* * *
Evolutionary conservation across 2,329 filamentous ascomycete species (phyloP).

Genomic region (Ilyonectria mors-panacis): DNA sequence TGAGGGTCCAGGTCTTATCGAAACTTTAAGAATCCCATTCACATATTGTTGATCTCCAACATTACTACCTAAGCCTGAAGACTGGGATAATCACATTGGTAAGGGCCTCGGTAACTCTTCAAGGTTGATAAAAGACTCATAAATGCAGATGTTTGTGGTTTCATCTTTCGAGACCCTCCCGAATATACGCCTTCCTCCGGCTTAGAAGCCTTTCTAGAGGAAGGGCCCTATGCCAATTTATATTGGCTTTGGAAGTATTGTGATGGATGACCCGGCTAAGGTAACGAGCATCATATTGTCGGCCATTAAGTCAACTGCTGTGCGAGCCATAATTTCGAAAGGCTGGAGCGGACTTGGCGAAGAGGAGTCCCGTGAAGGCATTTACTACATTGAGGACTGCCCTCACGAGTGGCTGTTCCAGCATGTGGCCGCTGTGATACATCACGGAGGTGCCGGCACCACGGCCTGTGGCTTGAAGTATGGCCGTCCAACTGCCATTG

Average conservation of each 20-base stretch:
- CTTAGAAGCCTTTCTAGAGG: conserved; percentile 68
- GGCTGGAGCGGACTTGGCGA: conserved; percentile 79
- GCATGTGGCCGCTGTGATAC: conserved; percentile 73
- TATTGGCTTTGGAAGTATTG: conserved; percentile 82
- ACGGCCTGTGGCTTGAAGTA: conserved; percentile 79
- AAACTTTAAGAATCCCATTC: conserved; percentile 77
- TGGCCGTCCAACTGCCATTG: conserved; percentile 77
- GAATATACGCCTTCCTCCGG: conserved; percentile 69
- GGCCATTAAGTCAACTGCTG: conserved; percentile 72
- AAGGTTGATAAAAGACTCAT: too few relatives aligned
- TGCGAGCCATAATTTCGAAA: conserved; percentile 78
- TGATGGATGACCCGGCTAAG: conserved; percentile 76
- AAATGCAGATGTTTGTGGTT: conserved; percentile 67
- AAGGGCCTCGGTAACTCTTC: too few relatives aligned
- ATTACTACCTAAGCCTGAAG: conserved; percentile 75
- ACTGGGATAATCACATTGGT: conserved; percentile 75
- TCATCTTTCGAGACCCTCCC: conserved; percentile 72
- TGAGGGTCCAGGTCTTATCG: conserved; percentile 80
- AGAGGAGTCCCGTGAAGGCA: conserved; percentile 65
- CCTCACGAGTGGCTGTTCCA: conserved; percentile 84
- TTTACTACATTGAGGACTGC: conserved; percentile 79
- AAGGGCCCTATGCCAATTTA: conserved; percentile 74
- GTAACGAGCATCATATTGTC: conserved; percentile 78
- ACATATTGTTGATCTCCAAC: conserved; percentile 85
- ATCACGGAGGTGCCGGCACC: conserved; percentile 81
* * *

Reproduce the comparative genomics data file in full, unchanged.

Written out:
Evolutionary conservation across 2,329 filamentous ascomycete species (phyloP).

Genomic region (Ilyonectria mors-panacis): DNA sequence TGAGGGTCCAGGTCTTATCGAAACTTTAAGAATCCCATTCACATATTGTTGATCTCCAACATTACTACCTAAGCCTGAAGACTGGGATAATCACATTGGTAAGGGCCTCGGTAACTCTTCAAGGTTGATAAAAGACTCATAAATGCAGATGTTTGTGGTTTCATCTTTCGAGACCCTCCCGAATATACGCCTTCCTCCGGCTTAGAAGCCTTTCTAGAGGAAGGGCCCTATGCCAATTTATATTGGCTTTGGAAGTATTGTGATGGATGACCCGGCTAAGGTAACGAGCATCATATTGTCGGCCATTAAGTCAACTGCTGTGCGAGCCATAATTTCGAAAGGCTGGAGCGGACTTGGCGAAGAGGAGTCCCGTGAAGGCATTTACTACATTGAGGACTGCCCTCACGAGTGGCTGTTCCAGCATGTGGCCGCTGTGATACATCACGGAGGTGCCGGCACCACGGCCTGTGGCTTGAAGTATGGCCGTCCAACTGCCATTG

Average conservation of each 20-base stretch:
- CTTAGAAGCCTTTCTAGAGG: conserved; percentile 68
- GGCTGGAGCGGACTTGGCGA: conserved; percentile 79
- GCATGTGGCCGCTGTGATAC: conserved; percentile 73
- TATTGGCTTTGGAAGTATTG: conserved; percentile 82
- ACGGCCTGTGGCTTGAAGTA: conserved; percentile 79
- AAACTTTAAGAATCCCATTC: conserved; percentile 77
- TGGCCGTCCAACTGCCATTG: conserved; percentile 77
- GAATATACGCCTTCCTCCGG: conserved; percentile 69
- GGCCATTAAGTCAACTGCTG: conserved; percentile 72
- AAGGTTGATAAAAGACTCAT: too few relatives aligned
- TGCGAGCCATAATTTCGAAA: conserved; percentile 78
- TGATGGATGACCCGGCTAAG: conserved; percentile 76
- AAATGCAGATGTTTGTGGTT: conserved; percentile 67
- AAGGGCCTCGGTAACTCTTC: too few relatives aligned
- ATTACTACCTAAGCCTGAAG: conserved; percentile 75
- ACTGGGATAATCACATTGGT: conserved; percentile 75
- TCATCTTTCGAGACCCTCCC: conserved; percentile 72
- TGAGGGTCCAGGTCTTATCG: conserved; percentile 80
- AGAGGAGTCCCGTGAAGGCA: conserved; percentile 65
- CCTCACGAGTGGCTGTTCCA: conserved; percentile 84
- TTTACTACATTGAGGACTGC: conserved; percentile 79
- AAGGGCCCTATGCCAATTTA: conserved; percentile 74
- GTAACGAGCATCATATTGTC: conserved; percentile 78
- ACATATTGTTGATCTCCAAC: conserved; percentile 85
- ATCACGGAGGTGCCGGCACC: conserved; percentile 81